Russian economy, five years after sanctions
The Duran’s Alex Christoforou and Editor-in-Chief Alexander Mercouris discuss the state of the Russian economy under Vladimir Putin, five years after the first sanctions were imposed on Russia for the accession of Crimea to the Russian Federation. Its monetary policy is discussed and contrasted with the negative rates in Western countries.
My comment: The Russian Central Bank is not immune from the same fallacious economic thinking we see in the West. Conventional wisdom says that high interest rates combat inflation, while low interest rates fuel it. Obviously, this mantra falls short when you apply it to our current reality. One country leader who gets it is Turkey’s president, who, like Trump, is pressing his own Central Bank head to relax borrowing costs. Higher interest rates are good for people who save in Treasury bonds, but what percentage of the population holds assets in the form of Russian Treasuries? Pension funds do require Government debt instruments in order to protect themselves against inflation; and Government debt is far safer than [private] commercial paper. Being cut off from foreign capital markets, there’s no reason to keep interest rates high, even with a banking sector left largely unregulated on the asset side.
As for the West, the fact investors are buying bonds which have negative yields means that the outlook on inflation is dismal and they still see this Government-issued instrument of saving as worthwhile. True, negative interest rates are a tax on the reserve accounts banks hold at the central bank. It’s a tax on bank liquidity. But there is no liquidity crisis in countries like Germany, the UK, and the US, and indeed there can’t be such a crisis, as long as their banking sectors meet their capital requirements. When bank assets shrink in value relative to bank liabilities, which are stable in value, this erodes their equity and makes it harder for them to borrow and can even lead to bankruptcy – unless the institutions in question are well-connected to the ruling class, in which case, the Central Bank and Treasury intervene with all sorts of bailout schemes. One reason as to why the Fed, the BoE, and the ECB adopted QE and near zero interest rate policy was in the logic that flooding the banks with reserves will revive lending. This move only makes sense in the fantasy world of mainstream economic thought – which preaches the fiction that banks lend out reserves to customers when they make loans. In reality, however, that doesn’t happen. Loans create deposits, while reserves are shuffled back and forth [as necessary] for legal accounting and settlement purposes only.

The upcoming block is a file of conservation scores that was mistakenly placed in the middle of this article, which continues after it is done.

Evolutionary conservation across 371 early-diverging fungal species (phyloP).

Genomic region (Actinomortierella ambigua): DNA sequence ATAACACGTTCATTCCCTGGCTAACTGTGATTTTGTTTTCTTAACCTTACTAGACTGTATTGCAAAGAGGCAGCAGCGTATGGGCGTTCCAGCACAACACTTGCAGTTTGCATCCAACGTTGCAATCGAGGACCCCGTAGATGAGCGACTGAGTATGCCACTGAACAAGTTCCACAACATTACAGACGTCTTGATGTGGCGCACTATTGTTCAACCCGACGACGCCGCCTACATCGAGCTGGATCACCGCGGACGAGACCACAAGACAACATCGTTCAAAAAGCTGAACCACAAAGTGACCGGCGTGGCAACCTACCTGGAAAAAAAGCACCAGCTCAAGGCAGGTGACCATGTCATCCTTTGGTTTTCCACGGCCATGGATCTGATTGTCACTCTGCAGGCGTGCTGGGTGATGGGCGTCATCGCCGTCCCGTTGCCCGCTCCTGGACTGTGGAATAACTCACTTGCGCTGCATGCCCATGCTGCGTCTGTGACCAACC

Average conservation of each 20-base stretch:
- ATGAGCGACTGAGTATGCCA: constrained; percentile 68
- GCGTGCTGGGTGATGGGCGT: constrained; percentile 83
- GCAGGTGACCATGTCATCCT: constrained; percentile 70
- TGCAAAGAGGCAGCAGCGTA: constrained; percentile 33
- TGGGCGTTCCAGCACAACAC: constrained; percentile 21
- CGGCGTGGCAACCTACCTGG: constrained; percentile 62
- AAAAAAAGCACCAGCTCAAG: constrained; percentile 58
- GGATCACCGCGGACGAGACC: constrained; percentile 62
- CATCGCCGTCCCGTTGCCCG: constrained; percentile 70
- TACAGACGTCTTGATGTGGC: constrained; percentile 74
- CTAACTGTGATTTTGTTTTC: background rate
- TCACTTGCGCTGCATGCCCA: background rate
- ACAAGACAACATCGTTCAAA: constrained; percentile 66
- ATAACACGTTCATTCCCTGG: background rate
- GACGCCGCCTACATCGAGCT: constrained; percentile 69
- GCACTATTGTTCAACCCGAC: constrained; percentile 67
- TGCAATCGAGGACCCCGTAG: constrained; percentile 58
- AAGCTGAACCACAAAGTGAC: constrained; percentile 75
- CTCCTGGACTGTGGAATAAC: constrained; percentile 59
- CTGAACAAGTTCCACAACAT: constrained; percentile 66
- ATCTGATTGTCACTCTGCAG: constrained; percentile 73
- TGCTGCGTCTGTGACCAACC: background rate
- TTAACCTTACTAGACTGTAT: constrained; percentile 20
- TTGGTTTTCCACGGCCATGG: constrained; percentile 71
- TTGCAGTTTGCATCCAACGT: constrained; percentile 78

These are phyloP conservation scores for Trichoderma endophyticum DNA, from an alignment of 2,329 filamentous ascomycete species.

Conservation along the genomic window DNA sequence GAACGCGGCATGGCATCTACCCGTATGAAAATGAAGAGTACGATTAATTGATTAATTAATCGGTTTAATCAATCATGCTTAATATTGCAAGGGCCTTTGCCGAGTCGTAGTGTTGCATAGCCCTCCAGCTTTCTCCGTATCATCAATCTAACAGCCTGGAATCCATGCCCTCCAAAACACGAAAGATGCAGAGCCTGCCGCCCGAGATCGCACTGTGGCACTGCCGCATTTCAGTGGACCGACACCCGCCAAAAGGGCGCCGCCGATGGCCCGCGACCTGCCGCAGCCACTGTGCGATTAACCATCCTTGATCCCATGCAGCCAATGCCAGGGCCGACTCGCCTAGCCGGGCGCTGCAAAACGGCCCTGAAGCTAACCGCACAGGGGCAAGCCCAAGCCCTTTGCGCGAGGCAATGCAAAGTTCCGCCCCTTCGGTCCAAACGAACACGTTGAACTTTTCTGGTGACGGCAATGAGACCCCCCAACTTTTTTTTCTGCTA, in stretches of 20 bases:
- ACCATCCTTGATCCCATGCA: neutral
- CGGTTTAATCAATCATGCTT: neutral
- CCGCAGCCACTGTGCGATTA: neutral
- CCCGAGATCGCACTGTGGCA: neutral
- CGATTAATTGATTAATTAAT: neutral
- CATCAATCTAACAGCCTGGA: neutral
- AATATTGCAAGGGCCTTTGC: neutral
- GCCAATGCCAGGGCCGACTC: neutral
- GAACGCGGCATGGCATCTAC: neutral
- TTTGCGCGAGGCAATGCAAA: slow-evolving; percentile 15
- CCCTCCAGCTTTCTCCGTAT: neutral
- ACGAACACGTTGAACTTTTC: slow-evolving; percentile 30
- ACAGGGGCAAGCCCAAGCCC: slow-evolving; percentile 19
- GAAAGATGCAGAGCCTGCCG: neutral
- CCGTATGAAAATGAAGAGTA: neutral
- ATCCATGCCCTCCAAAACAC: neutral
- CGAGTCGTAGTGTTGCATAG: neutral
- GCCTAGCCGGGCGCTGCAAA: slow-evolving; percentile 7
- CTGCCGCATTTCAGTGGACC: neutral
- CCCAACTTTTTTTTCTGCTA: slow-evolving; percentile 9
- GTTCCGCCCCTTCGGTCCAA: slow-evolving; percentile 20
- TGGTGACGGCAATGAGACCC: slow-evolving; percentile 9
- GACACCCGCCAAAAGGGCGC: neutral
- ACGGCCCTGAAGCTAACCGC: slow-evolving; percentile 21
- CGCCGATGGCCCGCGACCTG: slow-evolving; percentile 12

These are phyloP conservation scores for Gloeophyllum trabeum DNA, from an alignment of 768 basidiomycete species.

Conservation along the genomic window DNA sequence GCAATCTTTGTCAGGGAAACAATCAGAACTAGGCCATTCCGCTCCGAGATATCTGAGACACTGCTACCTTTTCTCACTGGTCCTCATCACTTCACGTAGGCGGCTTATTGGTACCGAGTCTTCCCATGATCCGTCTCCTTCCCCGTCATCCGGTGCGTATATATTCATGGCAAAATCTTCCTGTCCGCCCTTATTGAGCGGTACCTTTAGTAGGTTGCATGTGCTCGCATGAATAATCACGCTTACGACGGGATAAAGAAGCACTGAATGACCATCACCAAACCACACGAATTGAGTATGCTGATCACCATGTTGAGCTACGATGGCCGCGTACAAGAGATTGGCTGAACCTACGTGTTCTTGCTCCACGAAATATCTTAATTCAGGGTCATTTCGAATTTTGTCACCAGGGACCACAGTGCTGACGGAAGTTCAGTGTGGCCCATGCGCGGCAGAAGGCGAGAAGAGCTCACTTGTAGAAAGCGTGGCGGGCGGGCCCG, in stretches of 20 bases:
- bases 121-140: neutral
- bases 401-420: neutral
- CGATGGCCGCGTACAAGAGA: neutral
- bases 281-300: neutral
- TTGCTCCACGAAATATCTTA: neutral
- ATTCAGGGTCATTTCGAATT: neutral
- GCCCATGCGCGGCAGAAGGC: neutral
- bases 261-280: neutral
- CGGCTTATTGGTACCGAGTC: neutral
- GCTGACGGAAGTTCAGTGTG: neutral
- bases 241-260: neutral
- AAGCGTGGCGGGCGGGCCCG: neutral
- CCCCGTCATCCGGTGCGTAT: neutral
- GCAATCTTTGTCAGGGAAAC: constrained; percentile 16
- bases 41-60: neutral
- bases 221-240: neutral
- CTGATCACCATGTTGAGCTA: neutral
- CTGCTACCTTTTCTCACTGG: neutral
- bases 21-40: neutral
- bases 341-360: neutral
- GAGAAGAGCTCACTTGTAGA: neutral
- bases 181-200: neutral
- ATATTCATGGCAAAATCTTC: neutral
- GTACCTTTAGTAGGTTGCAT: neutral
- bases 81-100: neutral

In July I wrote a piece on Russia’s macro picture, and pointed out why its budget surplus doesn’t put drag on the domestic private sector, due to the foreign sector’s large deficit against Russia [7 percent of Russia’s GDP in 2018]. With a budget surplus of 2.7 percent of GDP last year, that left Russia’s domestic private sector in a net financial surplus of 4.3 percent of GDP. The same situation is projected for this year.
On the question of affordable Government investment in public infrastructure and public services… it’s not about accruing financial savings before the Government can invest. After all, we’re talking about balance sheet statements [the Sovereign keeping a ledger in his own unit of account], not savings in actual physical materials. Russia has the technology, the skilled labor, and necessary materials to expand public services and physical infrastructure; and it doesn’t require foreign currency for any of this. For a country like Russia, a country with monetary sovereignty, there is never a “lack of its own money.” The challenge, or art of public finance, however, is to conduct fiscal policy in such a manner to accommodate investment, job creation, and income growth while keeping prices in check. So long as wages and profits are rising faster than prices, you achieve real growth, and that’s what matters.
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